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Fisker determines cause of Karma fires following Hurricane Sandy flooding

Last week 16 Fisker Karma's caught fire and burned after being submerged under Hurricane Sandy flood waters while waiting in an automobile processing yard in Newark NJ, and the main battery pack was ruled out as the cause of the fire.

Last week in the middle the Hurricane Sandy turmoil, news came out that 16 Fisker Karma's had burned in a storage yard that had flooded during that storm. While the initial reports were sketchy, there were pictures of alarming fire damage. On Monday, a Fisker spokesperson sent out an update based on an investigation carried out with the NHTSA about fires not only in the Fisker Karma's but several other cars that were in the same storage yard.

The initial report came in an article posted on Jalopnik, citing unnamed sources who said that 16 Fisker Karma's had caught fire, and Jalopnik said one of their sources claimed the cars had exploded. If one were to jump to conclusions one might think this had to do with the battery pack, except that the pictures showed the majority of fire damage in the front of the car (where the gasoline engine resides) rather than the rear where the electric drive train resides.

A later report by the NY Times found that three Toyota Prius's in the same storage yard burned or smouldered, with a Toyota Prius Plug-in burning.

That same report noted the cause of the fire could be very simple. Salt water is much more conductive than fresh water, which could form a circuit causing a release of energy stored in a battery, and that energy release could make things hot enough to cause a fire.

Cindy Knight, a Toyota spokesperson quoted in the NY Times article, said “These were definitely extraordinary circumstances. Once the salt gets in there, it’s ready to do damage. This is a very large facility that inspects the vehicles, installs any accessories. There’s seaweed everywhere, all kinds of stuff that came floating in.”

The statement supplied by a Fisker Automotive spokesperson (below) is consistent with those observations. The "low voltage control unit" would be involved in running the 12 volt system. After being submerged deep underwater, one Karma caught fire due to a short circuit, and that fire then spread to nearby Karma's. The main battery pack was not to blame, but instead the battery in the 12 volt system.

Port Newark Incident – Fisker Automotive Follow-Up Statement

November 5, 2012

On October 30, following Superstorm Sandy, several electric hybrid and non-hybrid cars from a variety of manufacturers caught fire and were damaged in separate incidents after flood waters receded at Port Newark (NJ), including 16 award-wining Fisker Karmas. Port Newark is one of the largest vehicle handling facilities in the U.S., and many thousands of vehicles of many makes and models were severely damaged as a result of the unprecedented flooding.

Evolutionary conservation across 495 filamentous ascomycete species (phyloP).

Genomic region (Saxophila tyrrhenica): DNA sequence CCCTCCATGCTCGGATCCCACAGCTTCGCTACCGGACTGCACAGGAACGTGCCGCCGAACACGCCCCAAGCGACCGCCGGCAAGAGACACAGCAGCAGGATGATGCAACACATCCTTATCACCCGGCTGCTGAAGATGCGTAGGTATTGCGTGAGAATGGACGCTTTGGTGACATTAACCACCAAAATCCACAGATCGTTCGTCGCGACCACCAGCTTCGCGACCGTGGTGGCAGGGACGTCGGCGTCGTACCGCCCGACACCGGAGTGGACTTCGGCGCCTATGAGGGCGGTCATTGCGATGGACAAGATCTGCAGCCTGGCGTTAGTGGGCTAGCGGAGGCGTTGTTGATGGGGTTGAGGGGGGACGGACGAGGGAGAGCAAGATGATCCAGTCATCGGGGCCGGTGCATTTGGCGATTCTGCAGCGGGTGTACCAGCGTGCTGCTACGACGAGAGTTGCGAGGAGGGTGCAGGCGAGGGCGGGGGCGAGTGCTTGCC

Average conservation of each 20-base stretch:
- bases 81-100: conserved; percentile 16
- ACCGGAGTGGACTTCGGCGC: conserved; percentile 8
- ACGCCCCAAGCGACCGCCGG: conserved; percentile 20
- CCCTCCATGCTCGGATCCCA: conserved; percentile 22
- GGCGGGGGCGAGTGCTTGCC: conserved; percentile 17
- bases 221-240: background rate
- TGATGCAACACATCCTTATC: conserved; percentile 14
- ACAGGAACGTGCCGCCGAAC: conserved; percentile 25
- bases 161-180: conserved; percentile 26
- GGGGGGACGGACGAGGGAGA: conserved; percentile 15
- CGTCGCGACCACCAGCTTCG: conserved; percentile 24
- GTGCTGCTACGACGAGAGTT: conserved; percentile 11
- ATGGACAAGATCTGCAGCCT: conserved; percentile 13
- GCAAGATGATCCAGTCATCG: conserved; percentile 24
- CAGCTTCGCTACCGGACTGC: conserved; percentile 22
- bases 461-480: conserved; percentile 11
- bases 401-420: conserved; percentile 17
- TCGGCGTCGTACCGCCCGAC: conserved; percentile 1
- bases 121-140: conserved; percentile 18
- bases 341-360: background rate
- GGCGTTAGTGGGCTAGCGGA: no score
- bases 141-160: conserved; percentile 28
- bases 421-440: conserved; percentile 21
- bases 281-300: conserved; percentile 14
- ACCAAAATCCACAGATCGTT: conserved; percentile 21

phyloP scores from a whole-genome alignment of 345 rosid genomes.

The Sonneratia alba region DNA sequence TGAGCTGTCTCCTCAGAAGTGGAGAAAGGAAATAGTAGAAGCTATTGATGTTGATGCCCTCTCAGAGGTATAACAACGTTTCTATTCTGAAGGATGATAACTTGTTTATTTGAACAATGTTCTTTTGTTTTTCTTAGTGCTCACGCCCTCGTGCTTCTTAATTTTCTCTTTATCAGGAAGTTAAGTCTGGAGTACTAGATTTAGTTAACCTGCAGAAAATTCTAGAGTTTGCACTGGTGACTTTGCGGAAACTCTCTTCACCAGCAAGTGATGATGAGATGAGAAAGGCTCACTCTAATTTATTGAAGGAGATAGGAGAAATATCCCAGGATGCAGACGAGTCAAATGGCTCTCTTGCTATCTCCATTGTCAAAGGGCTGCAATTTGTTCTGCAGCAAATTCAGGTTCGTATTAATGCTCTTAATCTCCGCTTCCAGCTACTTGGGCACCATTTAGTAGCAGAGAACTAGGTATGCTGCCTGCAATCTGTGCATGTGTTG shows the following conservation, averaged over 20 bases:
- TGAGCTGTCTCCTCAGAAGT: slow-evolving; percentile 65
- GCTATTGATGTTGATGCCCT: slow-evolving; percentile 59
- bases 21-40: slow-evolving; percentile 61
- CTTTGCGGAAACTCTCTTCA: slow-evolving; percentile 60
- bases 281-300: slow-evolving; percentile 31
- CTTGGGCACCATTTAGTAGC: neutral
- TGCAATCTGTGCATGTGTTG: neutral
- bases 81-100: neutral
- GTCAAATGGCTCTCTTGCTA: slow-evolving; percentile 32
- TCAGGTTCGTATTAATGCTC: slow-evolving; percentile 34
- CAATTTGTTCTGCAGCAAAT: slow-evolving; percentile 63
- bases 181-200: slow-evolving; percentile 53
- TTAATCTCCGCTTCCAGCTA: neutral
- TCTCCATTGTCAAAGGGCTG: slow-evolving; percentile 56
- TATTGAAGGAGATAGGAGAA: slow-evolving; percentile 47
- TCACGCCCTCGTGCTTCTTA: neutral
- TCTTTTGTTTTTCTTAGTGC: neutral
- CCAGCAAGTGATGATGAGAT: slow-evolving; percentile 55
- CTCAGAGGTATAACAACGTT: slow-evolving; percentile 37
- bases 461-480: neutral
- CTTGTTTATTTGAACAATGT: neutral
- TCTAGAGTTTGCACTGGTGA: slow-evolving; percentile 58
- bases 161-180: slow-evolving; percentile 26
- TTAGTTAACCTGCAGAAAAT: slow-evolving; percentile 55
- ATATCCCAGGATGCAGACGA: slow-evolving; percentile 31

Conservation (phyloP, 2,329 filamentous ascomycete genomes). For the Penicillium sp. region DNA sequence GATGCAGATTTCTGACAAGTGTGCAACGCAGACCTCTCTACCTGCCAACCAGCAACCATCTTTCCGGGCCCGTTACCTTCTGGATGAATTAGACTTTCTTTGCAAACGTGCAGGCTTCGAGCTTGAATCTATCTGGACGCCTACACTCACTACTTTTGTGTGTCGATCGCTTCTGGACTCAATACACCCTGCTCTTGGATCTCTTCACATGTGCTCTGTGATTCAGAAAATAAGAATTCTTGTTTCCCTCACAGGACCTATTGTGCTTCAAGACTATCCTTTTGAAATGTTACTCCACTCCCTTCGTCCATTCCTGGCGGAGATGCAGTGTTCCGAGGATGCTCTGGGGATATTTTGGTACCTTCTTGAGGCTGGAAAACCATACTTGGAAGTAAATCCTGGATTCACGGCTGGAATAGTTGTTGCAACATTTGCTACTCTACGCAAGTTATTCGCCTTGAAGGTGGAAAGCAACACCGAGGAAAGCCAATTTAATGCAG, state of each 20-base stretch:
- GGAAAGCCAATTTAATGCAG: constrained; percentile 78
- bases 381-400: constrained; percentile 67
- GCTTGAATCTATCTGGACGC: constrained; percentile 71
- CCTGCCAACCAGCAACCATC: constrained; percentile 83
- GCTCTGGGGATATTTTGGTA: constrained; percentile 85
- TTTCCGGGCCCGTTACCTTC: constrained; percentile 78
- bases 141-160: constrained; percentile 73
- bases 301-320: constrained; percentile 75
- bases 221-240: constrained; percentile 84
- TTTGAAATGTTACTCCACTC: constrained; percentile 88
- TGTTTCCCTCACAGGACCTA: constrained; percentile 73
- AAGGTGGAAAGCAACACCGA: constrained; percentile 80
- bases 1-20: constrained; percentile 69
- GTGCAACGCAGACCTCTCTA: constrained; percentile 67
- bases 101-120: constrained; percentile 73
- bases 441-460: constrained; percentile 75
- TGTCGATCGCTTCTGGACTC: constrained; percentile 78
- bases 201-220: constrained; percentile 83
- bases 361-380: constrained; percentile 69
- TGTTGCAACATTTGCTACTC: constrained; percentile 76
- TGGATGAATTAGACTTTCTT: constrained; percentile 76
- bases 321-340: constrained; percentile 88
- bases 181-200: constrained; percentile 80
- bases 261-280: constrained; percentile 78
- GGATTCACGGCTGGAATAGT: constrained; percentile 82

After a thorough inspection witnessed by NHTSA representatives, Fisker engineers determined that the damage to the Karmas was the result of the cars being submerged under five to eight feet of seawater for several hours that left corrosive salt in a lowvoltage Vehicle Control Unit in one Karma. The Vehicle Control Unit is a standard component found in many types of vehicles and is powered by a typical 12V car battery. This residual salt damage caused a short circuit, which led to a fire that heavy winds then spread to other Karmas parked nearby. There were no explosions as had been inaccurately reported. The Karma’s lithium-ion batteries were ruled out as a cause or contributing factor.

The Fisker Karma meets or exceeds all safety requirements for markets in North America, Europe and the Middle East. Fisker Automotive is the leading manufacturer of luxury Electric Vehicles with extended range and will continue to develop and market vehicles that deliver an unmatched combination of style, performance and economy.


RMarksEV (not verified)    November 6, 2012 - 3:06PM

There is something missing in this story. Do Fisker and Toyota plug-in have DC-DC converters? These have battery pack input voltage and output 13.6 VDC to run accessories when gas engine isn't running. Their story has a big hole. Why did they not see all the gas cars catch on fire? They all have 12V batteries? The Fiskers in the pictures burnt to the ground, totally destroyed. I think that A123 batteries might release hydrogen sulfide when severely heated commonly call swamp gas and is combustible.
Will there be more info released?

Ryan Slusser, EE (not verified)    November 6, 2012 - 5:52PM

So how come when i drop a cell from a fisker or tesla battery pack in a bucket of salt water they DO eventually explode? Who is lying?

Nicolas Zart    November 7, 2012 - 11:31AM

In reply to by Ryan Slusser, EE (not verified)

Maybe because the DoT would not allow for a manufacturer to sell a battery in a car that can get wet and get on our roads. We don't work at the DoT, not at car manufacturing facilities but what we do know is that there is a lot of testing and shielding that goes into these cars before they can get on the road. No one's "lying" per se, I'm sure.